God is not done.
God is not done with any of us.
The steadfast love of the Lord never ceases; God’s mercies never come to an end; they are new every morning; great is your faithfulness, O God. — Lamentations 3:22,23
“Too often we find ourselves starstruck,” writes Beth Dunlop in the Winter 2015 edition of Modern.
She says that we’re too often “seeking out the elusive — the rarest design, the most famous architect or (dare I say it) the most expensive object— when in fact there’s extraordinarily good design close at hand.”
And too often we learn this too late.
Worse, too often we do this in our lives of faith. We go in search of the latest faith fad, and we miss what God’s already doing “close at hand.”
Perhaps worst of all is the end result, as we leave one church and join another. And then another. As each one fails in turn to meet our every expectation and whim, we drift towards being part of one of the fastest growing segments of our society: the Dones. The Dones are simply done with church.
Don’t be done. Notice what God’s doing “close at hand” and ride that wave.
God’s own “extraordinary good design” is indeed “close at hand.”
You’re an example of that!
Long ago, Martin Luther said that we’ve lost the point of Christmas if we don’t see the shadow of the cross falling over the manger.
Adam Hamilton says in a DVD lesson series that our church is studying this month that “Christmas and Calvary go hand-in-hand.” Adam invited us to see the Crucifixion through the eyes of his mother.
Things got serious real fast. Even somber. And for some, it was even a blinking-back-tears time.
Rightly so. “Preach Christ crucified” says 1st Corinthians 1:23. It doesn’t say we’re to preach and teach and talk and sing just about a Jewish baby born in a manger. That baby grew up.
“Preach Christ crucified.”
This is serious stuff.
Makes me thankful that the cross wasn’t the end of it all, but only the beginning of a new chapter called Resurrection.
Like we sing in Joy to The World,
No more let sins and sorrows grow
Nor thorns infest the ground
He comes to make
His blessings flow
Far as the curse is found!
Where today will you notice His blessings flow?
What actions will you take today to No more let sins and sorrows grow, Nor thorns infest the ground?
There’s still work to do be done. God is still in business. Are you and I in business with God?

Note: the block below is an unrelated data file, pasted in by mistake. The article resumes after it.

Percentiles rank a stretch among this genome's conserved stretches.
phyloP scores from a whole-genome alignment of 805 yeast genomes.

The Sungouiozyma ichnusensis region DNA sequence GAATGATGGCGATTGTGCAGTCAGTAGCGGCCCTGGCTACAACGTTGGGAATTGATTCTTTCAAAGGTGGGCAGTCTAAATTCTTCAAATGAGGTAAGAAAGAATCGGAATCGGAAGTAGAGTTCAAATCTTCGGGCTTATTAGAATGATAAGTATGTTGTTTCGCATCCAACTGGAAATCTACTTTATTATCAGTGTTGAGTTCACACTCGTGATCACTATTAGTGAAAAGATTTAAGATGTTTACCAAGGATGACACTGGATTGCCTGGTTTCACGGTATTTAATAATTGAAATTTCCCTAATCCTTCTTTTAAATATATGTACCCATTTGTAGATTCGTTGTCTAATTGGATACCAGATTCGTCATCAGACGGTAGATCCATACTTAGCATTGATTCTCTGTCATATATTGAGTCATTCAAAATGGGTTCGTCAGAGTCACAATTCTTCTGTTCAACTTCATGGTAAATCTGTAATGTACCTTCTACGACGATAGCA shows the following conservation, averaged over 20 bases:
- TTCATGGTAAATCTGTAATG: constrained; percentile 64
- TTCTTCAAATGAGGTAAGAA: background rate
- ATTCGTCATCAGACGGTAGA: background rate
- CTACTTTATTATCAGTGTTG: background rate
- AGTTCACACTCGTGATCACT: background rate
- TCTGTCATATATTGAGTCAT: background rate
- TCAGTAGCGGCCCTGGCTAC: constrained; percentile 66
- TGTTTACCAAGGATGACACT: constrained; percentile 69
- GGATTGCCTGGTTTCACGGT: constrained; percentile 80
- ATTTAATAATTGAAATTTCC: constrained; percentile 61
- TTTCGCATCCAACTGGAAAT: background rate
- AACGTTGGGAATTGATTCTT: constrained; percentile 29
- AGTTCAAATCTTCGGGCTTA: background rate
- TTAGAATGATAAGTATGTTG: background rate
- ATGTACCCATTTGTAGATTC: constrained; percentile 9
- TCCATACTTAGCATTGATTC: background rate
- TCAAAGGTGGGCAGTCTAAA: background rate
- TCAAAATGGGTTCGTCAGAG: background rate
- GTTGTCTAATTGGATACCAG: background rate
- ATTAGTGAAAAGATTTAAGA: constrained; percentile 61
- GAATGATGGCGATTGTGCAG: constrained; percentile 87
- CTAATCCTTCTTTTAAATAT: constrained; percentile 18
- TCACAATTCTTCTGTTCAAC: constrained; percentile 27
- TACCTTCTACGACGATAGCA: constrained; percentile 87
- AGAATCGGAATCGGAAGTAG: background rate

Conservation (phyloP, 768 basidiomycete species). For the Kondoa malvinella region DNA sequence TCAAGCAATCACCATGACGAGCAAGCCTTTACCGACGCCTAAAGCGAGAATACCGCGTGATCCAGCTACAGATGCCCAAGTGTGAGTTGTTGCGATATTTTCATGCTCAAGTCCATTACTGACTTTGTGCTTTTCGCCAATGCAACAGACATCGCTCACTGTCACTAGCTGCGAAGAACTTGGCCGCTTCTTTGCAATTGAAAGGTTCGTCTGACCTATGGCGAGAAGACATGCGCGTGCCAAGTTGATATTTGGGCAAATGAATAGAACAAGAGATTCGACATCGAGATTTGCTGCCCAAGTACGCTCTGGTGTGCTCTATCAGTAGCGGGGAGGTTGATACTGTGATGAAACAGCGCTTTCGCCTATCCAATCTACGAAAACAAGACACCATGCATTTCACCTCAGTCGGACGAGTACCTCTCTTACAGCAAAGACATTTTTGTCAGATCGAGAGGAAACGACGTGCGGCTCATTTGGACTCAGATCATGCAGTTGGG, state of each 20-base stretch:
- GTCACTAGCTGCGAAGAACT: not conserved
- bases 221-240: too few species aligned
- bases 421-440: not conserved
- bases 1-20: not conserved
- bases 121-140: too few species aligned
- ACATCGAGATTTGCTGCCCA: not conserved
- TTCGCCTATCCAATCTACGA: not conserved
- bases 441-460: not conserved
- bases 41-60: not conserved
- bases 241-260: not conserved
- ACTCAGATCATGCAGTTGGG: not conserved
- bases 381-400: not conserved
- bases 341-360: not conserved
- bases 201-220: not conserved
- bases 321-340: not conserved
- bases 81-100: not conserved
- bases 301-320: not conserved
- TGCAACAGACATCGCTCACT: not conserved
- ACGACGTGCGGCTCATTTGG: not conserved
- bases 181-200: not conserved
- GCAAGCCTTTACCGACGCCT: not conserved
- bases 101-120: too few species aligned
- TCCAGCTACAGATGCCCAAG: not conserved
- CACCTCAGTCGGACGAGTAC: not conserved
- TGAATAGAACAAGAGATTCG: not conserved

you sent your messengers the prophets
to preach repentance and prepare the way for our salvation.
Give us grace to heed their warnings and forsake our sins,
that we may celebrate aright the commemoration of the nativity,
and may await with joy the coming in glory of Jesus Christ our Redeemer,
who lives and reigns with you and the Holy Spirit,
One God, forever and ever. Amen.
— #201 in The United Methodist Hymnal
A week from today will already be Christmas Eve. For too many Christians, Advent’s been a busy time. Again.
Meanwhile, the God of mercy, who sends messengers our way, has invited us to change some things in our hearts, our minds, and our lives.
Why? To “prepare the way for our salvation.”
Sounds like Psalm 24:9, “Open up the doors that the King of Glory may enter!” Then we’ll be able to “celebrate aright the commemoration of the nativity.”
May this very day in our Advent season not be so busy that we miss the point of it: getting ready for what really matters.
No ear may hear his coming,
but in this world of sin,
where meek souls will receive him,
still the dear Christ enters in.
— O Little Town of Bethlehem, verse 3
In our church’s children and youth Christmas Musical this weekend, we were invited to make our hearts be Bethlehem.
“Let the mind of Christ be in you,” wrote St. Paul to the church at Philippi and to us. That could also be translated “the attitude of Christ.”
For there to be room in our hearts, minds and attitudes for Christ, what’s one thing you and I’ll have to change today?